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Esteban Montes Salon activates safety protocols to open its 2 locations

In anticipation of the reopening of his two salons in Guaynabo and Condado today, professional stylist Esteban Montes has activated a sweeping safety protocol to protect customers and employees from exposure to the COVID-19 virus, he confirmed.

In an interview with this media outlet, Montes said the operational shutdown that began March 16 has represented some $300,000 in losses to his two salons, where he has invested between $8,000 and $10,000 in each to prepare for the reopening — “under very different circumstances.”

“The COVID-19 pandemic has changed our way of life, and this great impact has added to the list of critical situations that Puerto Rico has been experiencing since Hurricane María,” Montes said. “What the coronavirus [COVID-19] hasn’t been able to attack is our resilient fighting spirit and the joy of living that makes us stand out worldwide.”

The significant loss of revenue includes rent payments, utilities, insurance policies, “all of which add up, because there aren’t many expenses that slow down when a business shuts down.”

As part of the reopening, the salons will work at 35% capacity from Monday to Saturday, from 9 a.m. to 5 p.m. At Galería San Patricio, the salon will operate with a total of 12 employees daily in the areas of styling and haircuts, aesthetics, laser services, manicures and pedicures, as well as reception, maintenance and administrative staff. In Condado, it will operate with 15 employees in the same duties.

The staff will rotate during the week in their respective salons to “alternate and give an opportunity to all employees in their specialties to work three to four times a week. The physical distance space in both locations has been established at six feet between workstations and common areas with clear information and signage,” Montes said.

Likewise, the infrastructure of the salons and have integrated fresh air intake systems that extract air from the premises and replace it with clean air from the outside every two hours, similar to negative pressure systems, which guarantees clean air. Esteban Montes Salons have activated carbon filtration systems to guarantee the air quality in both facilities for employees and clients.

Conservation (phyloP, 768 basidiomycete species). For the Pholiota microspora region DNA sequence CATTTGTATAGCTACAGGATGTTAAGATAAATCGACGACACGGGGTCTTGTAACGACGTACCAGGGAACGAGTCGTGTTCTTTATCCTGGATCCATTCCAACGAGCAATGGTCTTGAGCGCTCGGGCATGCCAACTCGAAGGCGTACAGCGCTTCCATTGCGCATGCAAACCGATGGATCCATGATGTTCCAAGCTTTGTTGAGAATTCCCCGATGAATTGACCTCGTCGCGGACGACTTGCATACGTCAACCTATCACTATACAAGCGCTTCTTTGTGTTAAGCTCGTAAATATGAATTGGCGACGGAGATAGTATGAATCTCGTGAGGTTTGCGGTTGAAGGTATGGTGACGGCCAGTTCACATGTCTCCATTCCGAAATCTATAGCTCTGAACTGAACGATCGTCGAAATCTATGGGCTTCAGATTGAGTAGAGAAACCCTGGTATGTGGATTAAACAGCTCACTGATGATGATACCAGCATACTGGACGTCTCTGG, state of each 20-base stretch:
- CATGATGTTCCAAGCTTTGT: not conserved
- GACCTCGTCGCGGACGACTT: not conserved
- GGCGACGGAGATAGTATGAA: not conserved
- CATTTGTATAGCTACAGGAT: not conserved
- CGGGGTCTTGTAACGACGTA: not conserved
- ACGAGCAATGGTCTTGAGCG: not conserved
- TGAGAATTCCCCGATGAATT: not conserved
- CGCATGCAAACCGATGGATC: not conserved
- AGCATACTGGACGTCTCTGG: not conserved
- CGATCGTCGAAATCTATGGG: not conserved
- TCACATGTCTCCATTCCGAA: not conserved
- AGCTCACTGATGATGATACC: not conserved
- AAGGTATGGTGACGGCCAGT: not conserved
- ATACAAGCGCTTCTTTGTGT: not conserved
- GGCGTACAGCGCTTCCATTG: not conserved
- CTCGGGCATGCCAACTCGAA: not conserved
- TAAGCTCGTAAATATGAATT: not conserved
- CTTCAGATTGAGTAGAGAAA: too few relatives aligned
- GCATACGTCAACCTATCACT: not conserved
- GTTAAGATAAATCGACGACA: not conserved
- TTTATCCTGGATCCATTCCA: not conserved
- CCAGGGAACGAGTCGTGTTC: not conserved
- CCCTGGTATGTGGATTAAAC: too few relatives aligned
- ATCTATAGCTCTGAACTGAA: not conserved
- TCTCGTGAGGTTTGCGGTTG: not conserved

“We’ve adopted the safety and prevention provisions established by the Occupational Safety and Health Administration, the World Health Organization and the Centers for Disease Control to guarantee the safety and health of our equipment and clients and to mitigate the risk of contagion,” he said.

“The company required its personnel to undergo COVID-19 tests, present their evidence certificates, and all of them showed negative results,” Montes said.

Once inside the premises, all staff must use personal protective equipment, including face masks, face shields and hand sanitizing products. There are also hand washing stations with disinfectant soap for employees, customers and visitors.

Another monitoring measure requires employees to undergo COVID-19 testing every two weeks, which the company will cover.

A daily deep cleaning and disinfection protocol of the salons been established to take place prior to opening and after closing, as well as between customers sitting at the service stations, where they will also pay for their services, buy products and schedule their next appointment, Montes said.

“We expect to increase our pre-bookings, which the customer will do right from their chair, from 40% to 80%, as soon as we open, because given that we’ll be open fewer days, clients will have to wait longer for their next appointment. So, we believe they’ll be willing to secure their next visit,” Montes said.

Clients will be required to use face masks and take a temperature check prior to entering the salon. They will also be provided with shoe covers and disposable gowns and bags to place their belongings while getting their services.

Montes said the salon will implement a flat $4 COVID-19 charge to salon customers, regardless of how many services they get, to cover the new expenses.

Montes told this media outlet that during the nine-week shutdown, Esteban Montes Salon employees — of which there are 50 in total — participated in online training sessions and were given the opportunity to generate revenue through online product sales.

Montes also said that, aside from the incentives the government provided, his operation applied for financial assistance made available through local and federal agencies, including the U.S. Small Business Administration.

Furthermore, he said the Esteban Montes online shop will remain open post-shutdown, “so that customers can purchase products, and take advantage of offers and services without having to go to the salon in person.”

Author Details
Author Details
Business reporter with 30 years of experience writing for weekly and daily newspapers, as well as trade publications in Puerto Rico. My list of former employers includes Caribbean Business, The San Juan Star, and the Puerto Rico Daily Sun, among others. My areas of expertise include telecommunications, technology, retail, agriculture, tourism, banking and most other segments of Puerto Rico’s economy.

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